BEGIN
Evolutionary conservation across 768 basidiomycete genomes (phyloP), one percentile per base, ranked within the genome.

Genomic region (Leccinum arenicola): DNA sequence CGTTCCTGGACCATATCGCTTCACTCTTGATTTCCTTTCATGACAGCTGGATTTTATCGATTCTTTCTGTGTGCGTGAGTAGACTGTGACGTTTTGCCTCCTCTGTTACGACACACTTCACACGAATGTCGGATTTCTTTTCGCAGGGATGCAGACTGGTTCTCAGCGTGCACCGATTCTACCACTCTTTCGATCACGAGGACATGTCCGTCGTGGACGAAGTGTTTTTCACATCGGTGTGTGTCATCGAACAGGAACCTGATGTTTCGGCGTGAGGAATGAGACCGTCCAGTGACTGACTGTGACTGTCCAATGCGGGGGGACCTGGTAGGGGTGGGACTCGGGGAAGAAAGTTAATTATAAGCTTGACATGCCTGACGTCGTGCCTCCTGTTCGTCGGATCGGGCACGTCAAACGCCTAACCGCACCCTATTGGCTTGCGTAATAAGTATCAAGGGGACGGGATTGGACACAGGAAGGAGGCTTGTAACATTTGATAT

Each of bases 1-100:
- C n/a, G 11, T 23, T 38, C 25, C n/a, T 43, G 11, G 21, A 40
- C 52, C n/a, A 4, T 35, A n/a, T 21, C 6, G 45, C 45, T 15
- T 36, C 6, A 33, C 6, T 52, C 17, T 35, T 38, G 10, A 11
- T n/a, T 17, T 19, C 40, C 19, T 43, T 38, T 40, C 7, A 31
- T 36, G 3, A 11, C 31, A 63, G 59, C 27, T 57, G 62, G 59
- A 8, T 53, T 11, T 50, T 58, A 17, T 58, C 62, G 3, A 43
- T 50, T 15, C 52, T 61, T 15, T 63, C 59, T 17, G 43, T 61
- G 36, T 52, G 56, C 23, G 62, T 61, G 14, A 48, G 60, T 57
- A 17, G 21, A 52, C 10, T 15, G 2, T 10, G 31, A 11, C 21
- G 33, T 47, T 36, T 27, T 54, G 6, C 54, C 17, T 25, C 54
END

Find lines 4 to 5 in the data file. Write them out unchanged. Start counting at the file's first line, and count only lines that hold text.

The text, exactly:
- C n/a, G 11, T 23, T 38, C 25, C n/a, T 43, G 11, G 21, A 40
- C 52, C n/a, A 4, T 35, A n/a, T 21, C 6, G 45, C 45, T 15